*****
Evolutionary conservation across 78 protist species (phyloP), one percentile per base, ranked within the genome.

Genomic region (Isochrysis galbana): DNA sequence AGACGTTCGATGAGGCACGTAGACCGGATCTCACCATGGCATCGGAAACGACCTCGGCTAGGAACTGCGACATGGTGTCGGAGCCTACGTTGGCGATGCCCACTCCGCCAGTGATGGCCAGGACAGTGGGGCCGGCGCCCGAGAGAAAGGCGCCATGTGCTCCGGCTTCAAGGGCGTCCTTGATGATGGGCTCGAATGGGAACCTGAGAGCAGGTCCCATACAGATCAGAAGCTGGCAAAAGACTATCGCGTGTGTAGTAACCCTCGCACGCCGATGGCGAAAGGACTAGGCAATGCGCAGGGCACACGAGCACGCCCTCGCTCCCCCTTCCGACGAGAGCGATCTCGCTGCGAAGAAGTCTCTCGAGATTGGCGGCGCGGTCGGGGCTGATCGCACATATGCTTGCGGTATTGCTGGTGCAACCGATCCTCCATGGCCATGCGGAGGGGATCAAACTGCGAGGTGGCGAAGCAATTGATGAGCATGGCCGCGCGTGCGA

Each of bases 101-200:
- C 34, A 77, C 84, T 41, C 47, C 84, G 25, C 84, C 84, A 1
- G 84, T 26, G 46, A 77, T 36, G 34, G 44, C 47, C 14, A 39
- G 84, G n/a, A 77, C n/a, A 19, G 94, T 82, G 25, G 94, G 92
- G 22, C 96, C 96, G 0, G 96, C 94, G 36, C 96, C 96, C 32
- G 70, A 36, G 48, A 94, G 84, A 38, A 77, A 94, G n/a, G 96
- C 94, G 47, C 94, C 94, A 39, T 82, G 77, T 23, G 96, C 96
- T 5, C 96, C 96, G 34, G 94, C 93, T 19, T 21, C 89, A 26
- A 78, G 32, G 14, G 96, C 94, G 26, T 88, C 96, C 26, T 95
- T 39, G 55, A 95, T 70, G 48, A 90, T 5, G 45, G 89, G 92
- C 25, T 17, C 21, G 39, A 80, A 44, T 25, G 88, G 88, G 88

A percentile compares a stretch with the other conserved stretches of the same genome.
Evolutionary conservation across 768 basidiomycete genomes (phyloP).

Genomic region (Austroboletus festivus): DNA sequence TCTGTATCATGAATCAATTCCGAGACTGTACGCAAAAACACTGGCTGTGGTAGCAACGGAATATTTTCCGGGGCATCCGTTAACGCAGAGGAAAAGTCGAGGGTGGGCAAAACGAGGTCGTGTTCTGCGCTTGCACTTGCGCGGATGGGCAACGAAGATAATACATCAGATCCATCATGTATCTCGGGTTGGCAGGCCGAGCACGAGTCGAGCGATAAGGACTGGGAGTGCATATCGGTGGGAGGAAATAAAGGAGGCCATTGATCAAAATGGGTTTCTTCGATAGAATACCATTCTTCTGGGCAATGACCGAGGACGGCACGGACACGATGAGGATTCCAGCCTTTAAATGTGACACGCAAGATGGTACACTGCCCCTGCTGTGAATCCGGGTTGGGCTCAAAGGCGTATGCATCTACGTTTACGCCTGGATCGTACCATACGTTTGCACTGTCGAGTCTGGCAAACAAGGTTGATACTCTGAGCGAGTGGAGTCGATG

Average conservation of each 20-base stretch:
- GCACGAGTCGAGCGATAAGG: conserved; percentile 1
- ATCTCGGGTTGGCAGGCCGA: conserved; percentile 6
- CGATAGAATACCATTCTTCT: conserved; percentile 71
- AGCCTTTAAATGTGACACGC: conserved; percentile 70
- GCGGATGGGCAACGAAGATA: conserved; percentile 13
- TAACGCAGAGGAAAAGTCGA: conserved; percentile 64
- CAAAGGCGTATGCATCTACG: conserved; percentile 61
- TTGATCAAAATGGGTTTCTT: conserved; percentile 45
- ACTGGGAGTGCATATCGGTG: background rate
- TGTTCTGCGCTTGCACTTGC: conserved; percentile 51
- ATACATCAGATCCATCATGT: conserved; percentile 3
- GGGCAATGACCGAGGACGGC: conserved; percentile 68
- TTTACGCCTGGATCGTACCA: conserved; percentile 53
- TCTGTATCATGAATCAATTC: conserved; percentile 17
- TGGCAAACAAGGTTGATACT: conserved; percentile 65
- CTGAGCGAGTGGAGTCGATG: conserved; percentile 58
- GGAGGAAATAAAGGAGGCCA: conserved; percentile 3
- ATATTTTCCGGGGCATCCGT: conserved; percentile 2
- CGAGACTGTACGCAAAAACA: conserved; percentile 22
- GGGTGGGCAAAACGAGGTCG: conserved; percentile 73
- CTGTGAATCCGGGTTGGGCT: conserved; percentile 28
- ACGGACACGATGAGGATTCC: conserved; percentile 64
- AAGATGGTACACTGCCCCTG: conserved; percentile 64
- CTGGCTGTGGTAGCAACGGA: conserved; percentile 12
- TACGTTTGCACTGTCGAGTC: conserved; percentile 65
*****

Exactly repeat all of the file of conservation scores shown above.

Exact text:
Evolutionary conservation across 78 protist species (phyloP), one percentile per base, ranked within the genome.

Genomic region (Isochrysis galbana): DNA sequence AGACGTTCGATGAGGCACGTAGACCGGATCTCACCATGGCATCGGAAACGACCTCGGCTAGGAACTGCGACATGGTGTCGGAGCCTACGTTGGCGATGCCCACTCCGCCAGTGATGGCCAGGACAGTGGGGCCGGCGCCCGAGAGAAAGGCGCCATGTGCTCCGGCTTCAAGGGCGTCCTTGATGATGGGCTCGAATGGGAACCTGAGAGCAGGTCCCATACAGATCAGAAGCTGGCAAAAGACTATCGCGTGTGTAGTAACCCTCGCACGCCGATGGCGAAAGGACTAGGCAATGCGCAGGGCACACGAGCACGCCCTCGCTCCCCCTTCCGACGAGAGCGATCTCGCTGCGAAGAAGTCTCTCGAGATTGGCGGCGCGGTCGGGGCTGATCGCACATATGCTTGCGGTATTGCTGGTGCAACCGATCCTCCATGGCCATGCGGAGGGGATCAAACTGCGAGGTGGCGAAGCAATTGATGAGCATGGCCGCGCGTGCGA

Each of bases 101-200:
- C 34, A 77, C 84, T 41, C 47, C 84, G 25, C 84, C 84, A 1
- G 84, T 26, G 46, A 77, T 36, G 34, G 44, C 47, C 14, A 39
- G 84, G n/a, A 77, C n/a, A 19, G 94, T 82, G 25, G 94, G 92
- G 22, C 96, C 96, G 0, G 96, C 94, G 36, C 96, C 96, C 32
- G 70, A 36, G 48, A 94, G 84, A 38, A 77, A 94, G n/a, G 96
- C 94, G 47, C 94, C 94, A 39, T 82, G 77, T 23, G 96, C 96
- T 5, C 96, C 96, G 34, G 94, C 93, T 19, T 21, C 89, A 26
- A 78, G 32, G 14, G 96, C 94, G 26, T 88, C 96, C 26, T 95
- T 39, G 55, A 95, T 70, G 48, A 90, T 5, G 45, G 89, G 92
- C 25, T 17, C 21, G 39, A 80, A 44, T 25, G 88, G 88, G 88

A percentile compares a stretch with the other conserved stretches of the same genome.
Evolutionary conservation across 768 basidiomycete genomes (phyloP).

Genomic region (Austroboletus festivus): DNA sequence TCTGTATCATGAATCAATTCCGAGACTGTACGCAAAAACACTGGCTGTGGTAGCAACGGAATATTTTCCGGGGCATCCGTTAACGCAGAGGAAAAGTCGAGGGTGGGCAAAACGAGGTCGTGTTCTGCGCTTGCACTTGCGCGGATGGGCAACGAAGATAATACATCAGATCCATCATGTATCTCGGGTTGGCAGGCCGAGCACGAGTCGAGCGATAAGGACTGGGAGTGCATATCGGTGGGAGGAAATAAAGGAGGCCATTGATCAAAATGGGTTTCTTCGATAGAATACCATTCTTCTGGGCAATGACCGAGGACGGCACGGACACGATGAGGATTCCAGCCTTTAAATGTGACACGCAAGATGGTACACTGCCCCTGCTGTGAATCCGGGTTGGGCTCAAAGGCGTATGCATCTACGTTTACGCCTGGATCGTACCATACGTTTGCACTGTCGAGTCTGGCAAACAAGGTTGATACTCTGAGCGAGTGGAGTCGATG

Average conservation of each 20-base stretch:
- GCACGAGTCGAGCGATAAGG: conserved; percentile 1
- ATCTCGGGTTGGCAGGCCGA: conserved; percentile 6
- CGATAGAATACCATTCTTCT: conserved; percentile 71
- AGCCTTTAAATGTGACACGC: conserved; percentile 70
- GCGGATGGGCAACGAAGATA: conserved; percentile 13
- TAACGCAGAGGAAAAGTCGA: conserved; percentile 64
- CAAAGGCGTATGCATCTACG: conserved; percentile 61
- TTGATCAAAATGGGTTTCTT: conserved; percentile 45
- ACTGGGAGTGCATATCGGTG: background rate
- TGTTCTGCGCTTGCACTTGC: conserved; percentile 51
- ATACATCAGATCCATCATGT: conserved; percentile 3
- GGGCAATGACCGAGGACGGC: conserved; percentile 68
- TTTACGCCTGGATCGTACCA: conserved; percentile 53
- TCTGTATCATGAATCAATTC: conserved; percentile 17
- TGGCAAACAAGGTTGATACT: conserved; percentile 65
- CTGAGCGAGTGGAGTCGATG: conserved; percentile 58
- GGAGGAAATAAAGGAGGCCA: conserved; percentile 3
- ATATTTTCCGGGGCATCCGT: conserved; percentile 2
- CGAGACTGTACGCAAAAACA: conserved; percentile 22
- GGGTGGGCAAAACGAGGTCG: conserved; percentile 73
- CTGTGAATCCGGGTTGGGCT: conserved; percentile 28
- ACGGACACGATGAGGATTCC: conserved; percentile 64
- AAGATGGTACACTGCCCCTG: conserved; percentile 64
- CTGGCTGTGGTAGCAACGGA: conserved; percentile 12
- TACGTTTGCACTGTCGAGTC: conserved; percentile 65